Western Travis County demographics shifting, census data says
From 2000 to 2010, the Western Travis County area has seen some of the highest percentage of growth in population in Austin. The City of Austin itself saw the third-biggest rise nationally in population percentage during the same span and the highest percentage growth nationally from 2010 to 2011, according to U.S. Census Bureau data.
The under-18 population of Western Travis County residents rose as well, reaching 13,354, according to 2010 census data. The rise in youth population coupled with a focus on a healthy lifestyle has spurred a rise in youth sports complexes in the region.
“I think [population growth] is something we can lose sight of because we see it, we experience it on a daily basis, but it is still pretty remarkable,” Austin Demographer Ryan Robinson said. “I think we have only seen the beginning of growth and development in the Austin area.”
One reason that the youth population in Western Travis County may be on the rise is the number of families with children is decreasing in the Austin urban core.
According to census data, the families with children portion of the Austin urban core was 32 percent in 1970 and dropped to 14 percent in 2000. This, coupled with the fact that the share of families with children in the Lakeway/Westlake are is greater than 40 percent, gives the area a high population of under-18 residents, Robinson said.
Robinson said that families are moving from those centralized neighborhoods to a more suburban setting and are replaced by individuals. This is a pattern that will continue going forward, he said.
“Lake Travis is surrounded by a relatively high production of subdivisions,” Robinson said. “There is a strong development of suburban growth. What we used to consider ‘out a ways’ has been redefined. Ten years ago these places would have been considered too far out to be viable subdivisions, but we are changing the way we view ‘out a ways.’”
In April, Avila Creative Soccer—one of Austin’s first private skills training facilities—opened a new location in the Oak Grove Plaza at 1503 N. RR 620, Bldg. 2, Ste. D, in Lakeway.
“There is a growing need for personal training of youth soccer players,” said Eryck Avila, owner of Avila Creative Soccer.
Soccer is not the only sport following the trend. Nitro Swimming has opened two Austin locations in the past five years, one in Cedar Park and another at 15506 D W. Hwy. 71 in Bee Cave.
“We recognized the potential growth of the area,” said Mike Koleber, owner and head coach of Nitro Swimming. “Historically, the Summer Olympics give a bump to [the number of participants] to swim programs. However, we continue to add kids to our programs each month, and that is a testament to our great families.”
The Lake Travis Youth Association has also noticed the trend and is trying to plan accordingly, former LTYA President Chad Wilbanks said.
“We have certainly felt [the growth] in the Lake Travis area,” Wilbanks said. “We have had phenomenal growth in our area, and it is partly because of our good school systems.”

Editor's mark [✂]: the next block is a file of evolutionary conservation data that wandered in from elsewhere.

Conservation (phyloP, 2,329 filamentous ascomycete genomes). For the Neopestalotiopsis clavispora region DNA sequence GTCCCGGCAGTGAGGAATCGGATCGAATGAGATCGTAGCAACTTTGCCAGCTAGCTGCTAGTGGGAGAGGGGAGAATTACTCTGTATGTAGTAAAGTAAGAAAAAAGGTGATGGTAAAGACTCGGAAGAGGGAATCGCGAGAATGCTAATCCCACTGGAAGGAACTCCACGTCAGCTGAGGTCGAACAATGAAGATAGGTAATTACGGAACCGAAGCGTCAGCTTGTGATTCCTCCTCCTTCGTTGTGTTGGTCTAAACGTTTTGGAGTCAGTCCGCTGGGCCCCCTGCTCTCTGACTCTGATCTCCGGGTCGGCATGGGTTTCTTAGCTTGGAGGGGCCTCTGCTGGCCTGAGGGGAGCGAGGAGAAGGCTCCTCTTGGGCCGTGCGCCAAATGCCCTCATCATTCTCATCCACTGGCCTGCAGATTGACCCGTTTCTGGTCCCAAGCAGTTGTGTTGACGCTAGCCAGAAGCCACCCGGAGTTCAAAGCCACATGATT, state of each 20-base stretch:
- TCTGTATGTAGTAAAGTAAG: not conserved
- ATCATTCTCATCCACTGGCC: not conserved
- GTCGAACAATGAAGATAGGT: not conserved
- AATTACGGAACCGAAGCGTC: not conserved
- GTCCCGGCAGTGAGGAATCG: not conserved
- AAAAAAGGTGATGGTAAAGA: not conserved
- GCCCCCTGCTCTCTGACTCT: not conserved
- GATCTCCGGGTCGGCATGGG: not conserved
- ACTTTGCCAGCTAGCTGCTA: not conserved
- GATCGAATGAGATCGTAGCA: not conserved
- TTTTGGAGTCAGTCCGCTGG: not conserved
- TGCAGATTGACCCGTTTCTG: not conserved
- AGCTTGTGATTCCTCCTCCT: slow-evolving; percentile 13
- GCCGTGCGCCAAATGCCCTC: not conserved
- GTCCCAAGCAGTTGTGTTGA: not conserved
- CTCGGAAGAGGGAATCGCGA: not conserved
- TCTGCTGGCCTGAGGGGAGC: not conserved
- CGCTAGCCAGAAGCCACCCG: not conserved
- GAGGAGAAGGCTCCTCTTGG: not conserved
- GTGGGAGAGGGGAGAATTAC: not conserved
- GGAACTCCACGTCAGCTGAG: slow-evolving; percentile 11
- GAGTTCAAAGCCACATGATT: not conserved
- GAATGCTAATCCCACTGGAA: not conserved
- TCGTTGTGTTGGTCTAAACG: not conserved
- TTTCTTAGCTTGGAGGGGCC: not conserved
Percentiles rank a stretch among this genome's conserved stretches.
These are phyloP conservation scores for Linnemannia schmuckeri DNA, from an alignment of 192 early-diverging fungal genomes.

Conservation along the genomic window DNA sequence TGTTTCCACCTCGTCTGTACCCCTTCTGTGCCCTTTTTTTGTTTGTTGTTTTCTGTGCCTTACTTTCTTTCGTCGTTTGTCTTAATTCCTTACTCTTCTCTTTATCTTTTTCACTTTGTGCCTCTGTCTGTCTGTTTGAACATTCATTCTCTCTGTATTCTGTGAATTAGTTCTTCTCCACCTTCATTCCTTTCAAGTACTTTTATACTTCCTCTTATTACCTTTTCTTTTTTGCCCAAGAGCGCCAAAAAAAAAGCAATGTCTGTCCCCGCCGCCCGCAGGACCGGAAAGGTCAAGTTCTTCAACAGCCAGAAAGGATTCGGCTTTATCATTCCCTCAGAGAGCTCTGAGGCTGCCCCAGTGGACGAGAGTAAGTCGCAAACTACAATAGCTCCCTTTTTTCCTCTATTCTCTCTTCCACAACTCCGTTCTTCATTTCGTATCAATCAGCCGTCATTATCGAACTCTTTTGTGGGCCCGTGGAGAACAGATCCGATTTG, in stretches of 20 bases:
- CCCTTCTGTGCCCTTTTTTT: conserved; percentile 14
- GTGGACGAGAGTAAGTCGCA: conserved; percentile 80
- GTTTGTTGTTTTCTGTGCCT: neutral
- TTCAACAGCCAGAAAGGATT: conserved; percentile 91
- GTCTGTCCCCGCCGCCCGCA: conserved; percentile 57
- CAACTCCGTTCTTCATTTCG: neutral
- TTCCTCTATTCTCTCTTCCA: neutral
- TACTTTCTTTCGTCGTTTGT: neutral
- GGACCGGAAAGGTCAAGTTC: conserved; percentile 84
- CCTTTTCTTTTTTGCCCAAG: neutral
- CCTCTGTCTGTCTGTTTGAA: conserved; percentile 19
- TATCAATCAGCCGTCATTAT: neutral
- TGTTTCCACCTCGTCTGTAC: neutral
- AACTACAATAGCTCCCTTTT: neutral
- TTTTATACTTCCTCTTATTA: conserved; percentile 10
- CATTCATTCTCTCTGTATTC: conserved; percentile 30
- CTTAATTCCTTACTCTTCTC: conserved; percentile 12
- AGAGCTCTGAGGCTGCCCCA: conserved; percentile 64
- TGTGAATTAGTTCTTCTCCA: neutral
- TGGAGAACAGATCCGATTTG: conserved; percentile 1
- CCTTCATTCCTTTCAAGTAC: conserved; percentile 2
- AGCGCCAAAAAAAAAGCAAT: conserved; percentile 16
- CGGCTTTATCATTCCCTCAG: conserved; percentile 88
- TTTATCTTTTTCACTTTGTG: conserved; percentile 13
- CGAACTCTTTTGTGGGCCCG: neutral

Wilbanks said that the increase in young families in the Lake Travis area even caused the school district to move from a 4A to a 5A designation.
“With more young families coming to the area, the more families want to be part of our organization,” Wilbanks said.
With a growing number of youth sports organizations already in existence, the owners of Hill Country Indoor are following the trend by building a 110,000-square-foot indoor sports facility to accommodate the rise in the youth population in the Bee Cave area.
From 2000 to 2010, the population of the Bee Cave area grew by 498 percent, according to census data. In that same time, the median age in Bee Cave dropped from
57 to 36.
“[The age drop] can be attributed to the huge success our schools have displayed in both sports and education,” Hill Country Indoor spokeswoman, PJ Todd said.
With the growth of the Bee Cave community, there is not enough athletic space to ensure that children have the opportunity to thrive physically, Todd said.
Hill Country Indoor provides space for training and exercise with two indoor soccer fields, three indoor basketball courts and outdoor field space.
“The need for athletic space is obvious,” Todd said. “There is also a need to provide safety and security, which is why we offer all our sports under one roof. It’s no secret that we love our sports in Bee Cave, so we want to provide the safest, most secure and convenient environment possible.”
Future issues with youth sports
With the increase in young families moving to the Lake Travis area, Wilbanks said he is concerned about the possibility of being forced to turn children and families away from youth sports programs.
“Right now we have about 4,700 kids running on just shy of 20 acres,” he said. “We are struggling with space right now. If we don’t get more land and larger fields, we are going to ultimately have to turn children away from our programs, and that is the last thing we want to do.”